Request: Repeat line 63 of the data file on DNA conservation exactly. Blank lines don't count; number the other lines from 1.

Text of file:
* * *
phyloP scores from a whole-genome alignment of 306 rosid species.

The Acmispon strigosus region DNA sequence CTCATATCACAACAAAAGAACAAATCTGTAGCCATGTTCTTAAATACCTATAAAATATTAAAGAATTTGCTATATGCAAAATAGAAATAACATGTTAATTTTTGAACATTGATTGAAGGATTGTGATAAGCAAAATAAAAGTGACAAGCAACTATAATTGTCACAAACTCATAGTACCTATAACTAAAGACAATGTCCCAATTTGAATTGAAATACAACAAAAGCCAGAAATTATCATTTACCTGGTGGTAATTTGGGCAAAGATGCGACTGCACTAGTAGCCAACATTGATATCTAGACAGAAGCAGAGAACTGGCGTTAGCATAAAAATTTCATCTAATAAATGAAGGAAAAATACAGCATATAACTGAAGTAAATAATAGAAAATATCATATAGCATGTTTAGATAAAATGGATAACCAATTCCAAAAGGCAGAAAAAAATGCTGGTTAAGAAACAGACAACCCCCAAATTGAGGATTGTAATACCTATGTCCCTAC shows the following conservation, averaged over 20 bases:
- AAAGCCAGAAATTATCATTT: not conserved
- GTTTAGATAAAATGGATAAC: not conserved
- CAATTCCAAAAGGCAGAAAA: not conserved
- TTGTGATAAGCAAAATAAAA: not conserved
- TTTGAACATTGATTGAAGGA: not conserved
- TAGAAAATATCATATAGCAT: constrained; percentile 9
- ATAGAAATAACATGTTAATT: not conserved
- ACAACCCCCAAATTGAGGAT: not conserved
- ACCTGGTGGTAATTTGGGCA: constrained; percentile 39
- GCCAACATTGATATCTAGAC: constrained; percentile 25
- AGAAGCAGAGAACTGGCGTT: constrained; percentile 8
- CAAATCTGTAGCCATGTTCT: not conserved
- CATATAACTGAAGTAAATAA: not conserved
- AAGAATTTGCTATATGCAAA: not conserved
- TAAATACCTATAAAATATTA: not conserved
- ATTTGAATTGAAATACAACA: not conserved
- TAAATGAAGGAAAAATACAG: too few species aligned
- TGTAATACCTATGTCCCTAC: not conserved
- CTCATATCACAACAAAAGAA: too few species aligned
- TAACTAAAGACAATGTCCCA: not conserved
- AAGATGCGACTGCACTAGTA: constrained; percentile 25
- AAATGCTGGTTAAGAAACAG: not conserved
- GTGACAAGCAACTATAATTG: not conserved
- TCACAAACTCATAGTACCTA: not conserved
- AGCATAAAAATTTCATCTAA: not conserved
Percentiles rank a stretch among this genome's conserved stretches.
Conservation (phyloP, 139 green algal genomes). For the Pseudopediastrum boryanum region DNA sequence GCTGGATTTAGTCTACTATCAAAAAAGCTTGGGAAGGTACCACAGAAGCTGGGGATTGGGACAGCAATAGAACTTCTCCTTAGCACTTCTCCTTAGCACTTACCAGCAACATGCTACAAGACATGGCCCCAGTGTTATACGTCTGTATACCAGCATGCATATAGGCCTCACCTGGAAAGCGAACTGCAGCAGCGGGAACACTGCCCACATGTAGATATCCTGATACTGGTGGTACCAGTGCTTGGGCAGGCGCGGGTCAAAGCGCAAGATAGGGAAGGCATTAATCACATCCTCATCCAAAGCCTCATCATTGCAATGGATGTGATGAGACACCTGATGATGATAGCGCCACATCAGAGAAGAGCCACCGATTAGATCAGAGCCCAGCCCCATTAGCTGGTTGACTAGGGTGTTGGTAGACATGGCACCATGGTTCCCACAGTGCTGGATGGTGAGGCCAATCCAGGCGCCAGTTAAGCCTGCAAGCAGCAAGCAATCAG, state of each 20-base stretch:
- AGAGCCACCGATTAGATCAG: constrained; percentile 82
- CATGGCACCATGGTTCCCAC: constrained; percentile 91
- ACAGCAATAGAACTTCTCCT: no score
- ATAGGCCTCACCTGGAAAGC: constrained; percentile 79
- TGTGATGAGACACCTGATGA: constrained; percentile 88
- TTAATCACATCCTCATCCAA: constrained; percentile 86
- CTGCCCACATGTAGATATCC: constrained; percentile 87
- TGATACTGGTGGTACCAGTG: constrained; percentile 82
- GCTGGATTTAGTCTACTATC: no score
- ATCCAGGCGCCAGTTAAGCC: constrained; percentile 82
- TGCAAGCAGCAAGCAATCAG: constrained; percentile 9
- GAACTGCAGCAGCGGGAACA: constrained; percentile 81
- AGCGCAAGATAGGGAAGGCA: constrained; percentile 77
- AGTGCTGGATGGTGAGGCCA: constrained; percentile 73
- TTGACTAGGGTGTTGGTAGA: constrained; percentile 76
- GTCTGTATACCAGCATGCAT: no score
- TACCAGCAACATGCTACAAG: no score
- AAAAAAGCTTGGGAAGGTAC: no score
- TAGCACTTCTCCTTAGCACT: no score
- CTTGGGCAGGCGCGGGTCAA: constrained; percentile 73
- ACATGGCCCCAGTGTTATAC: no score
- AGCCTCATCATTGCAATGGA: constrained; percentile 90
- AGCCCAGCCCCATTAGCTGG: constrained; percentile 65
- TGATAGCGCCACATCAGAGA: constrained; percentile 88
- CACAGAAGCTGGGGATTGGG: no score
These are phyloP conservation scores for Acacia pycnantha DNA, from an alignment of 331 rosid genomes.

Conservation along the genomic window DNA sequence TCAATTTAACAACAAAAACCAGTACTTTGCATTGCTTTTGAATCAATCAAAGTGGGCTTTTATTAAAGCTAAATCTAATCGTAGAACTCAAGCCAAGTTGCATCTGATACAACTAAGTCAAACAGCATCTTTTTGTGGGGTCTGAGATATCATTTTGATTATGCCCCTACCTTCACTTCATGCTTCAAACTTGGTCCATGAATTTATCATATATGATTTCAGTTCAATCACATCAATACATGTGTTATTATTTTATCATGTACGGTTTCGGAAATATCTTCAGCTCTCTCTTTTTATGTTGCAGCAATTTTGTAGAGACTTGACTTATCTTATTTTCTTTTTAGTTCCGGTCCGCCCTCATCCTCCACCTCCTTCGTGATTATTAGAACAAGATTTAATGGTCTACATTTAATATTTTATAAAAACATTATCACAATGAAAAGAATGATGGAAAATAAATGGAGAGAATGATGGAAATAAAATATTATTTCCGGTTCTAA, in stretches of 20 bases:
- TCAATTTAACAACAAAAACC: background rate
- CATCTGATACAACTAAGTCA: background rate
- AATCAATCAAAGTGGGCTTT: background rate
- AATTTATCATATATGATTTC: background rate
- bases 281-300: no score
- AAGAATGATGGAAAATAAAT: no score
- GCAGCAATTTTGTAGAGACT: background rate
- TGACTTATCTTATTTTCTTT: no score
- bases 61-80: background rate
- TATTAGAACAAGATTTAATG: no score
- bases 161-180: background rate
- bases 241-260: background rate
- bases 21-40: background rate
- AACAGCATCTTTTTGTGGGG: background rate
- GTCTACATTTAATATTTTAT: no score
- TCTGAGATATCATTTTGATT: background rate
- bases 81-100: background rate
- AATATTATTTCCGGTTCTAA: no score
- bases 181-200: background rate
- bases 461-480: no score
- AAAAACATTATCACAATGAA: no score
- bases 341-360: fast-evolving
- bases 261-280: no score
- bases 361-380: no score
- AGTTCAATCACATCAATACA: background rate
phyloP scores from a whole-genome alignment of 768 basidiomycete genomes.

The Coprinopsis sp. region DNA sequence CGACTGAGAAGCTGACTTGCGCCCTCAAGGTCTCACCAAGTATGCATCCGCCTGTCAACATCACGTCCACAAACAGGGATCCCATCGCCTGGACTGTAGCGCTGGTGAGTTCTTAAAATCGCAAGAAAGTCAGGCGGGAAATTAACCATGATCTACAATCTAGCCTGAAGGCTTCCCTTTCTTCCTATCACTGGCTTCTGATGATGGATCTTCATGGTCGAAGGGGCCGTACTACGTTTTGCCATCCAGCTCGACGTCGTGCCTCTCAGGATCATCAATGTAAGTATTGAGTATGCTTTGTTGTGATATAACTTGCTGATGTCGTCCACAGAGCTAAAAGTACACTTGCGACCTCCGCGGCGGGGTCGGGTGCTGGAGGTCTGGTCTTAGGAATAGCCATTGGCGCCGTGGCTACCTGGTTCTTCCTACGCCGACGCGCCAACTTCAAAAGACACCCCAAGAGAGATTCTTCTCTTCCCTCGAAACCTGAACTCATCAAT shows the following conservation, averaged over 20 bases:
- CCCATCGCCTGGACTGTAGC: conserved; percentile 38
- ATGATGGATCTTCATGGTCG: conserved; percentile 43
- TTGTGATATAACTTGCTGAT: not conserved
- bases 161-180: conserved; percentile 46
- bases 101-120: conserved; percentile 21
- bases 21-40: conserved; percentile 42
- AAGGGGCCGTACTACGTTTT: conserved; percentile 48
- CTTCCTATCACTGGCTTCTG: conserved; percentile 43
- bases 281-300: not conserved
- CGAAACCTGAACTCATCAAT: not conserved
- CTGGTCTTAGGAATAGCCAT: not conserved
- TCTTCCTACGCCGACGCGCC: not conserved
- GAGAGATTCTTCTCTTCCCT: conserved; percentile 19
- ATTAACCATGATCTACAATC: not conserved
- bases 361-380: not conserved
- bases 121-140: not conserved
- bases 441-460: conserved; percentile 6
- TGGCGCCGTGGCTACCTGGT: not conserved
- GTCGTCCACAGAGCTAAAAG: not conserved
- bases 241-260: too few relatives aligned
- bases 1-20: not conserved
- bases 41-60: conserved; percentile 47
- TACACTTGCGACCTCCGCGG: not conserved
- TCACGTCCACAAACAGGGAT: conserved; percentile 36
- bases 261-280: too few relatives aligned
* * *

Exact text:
- GCAGCAATTTTGTAGAGACT: background rate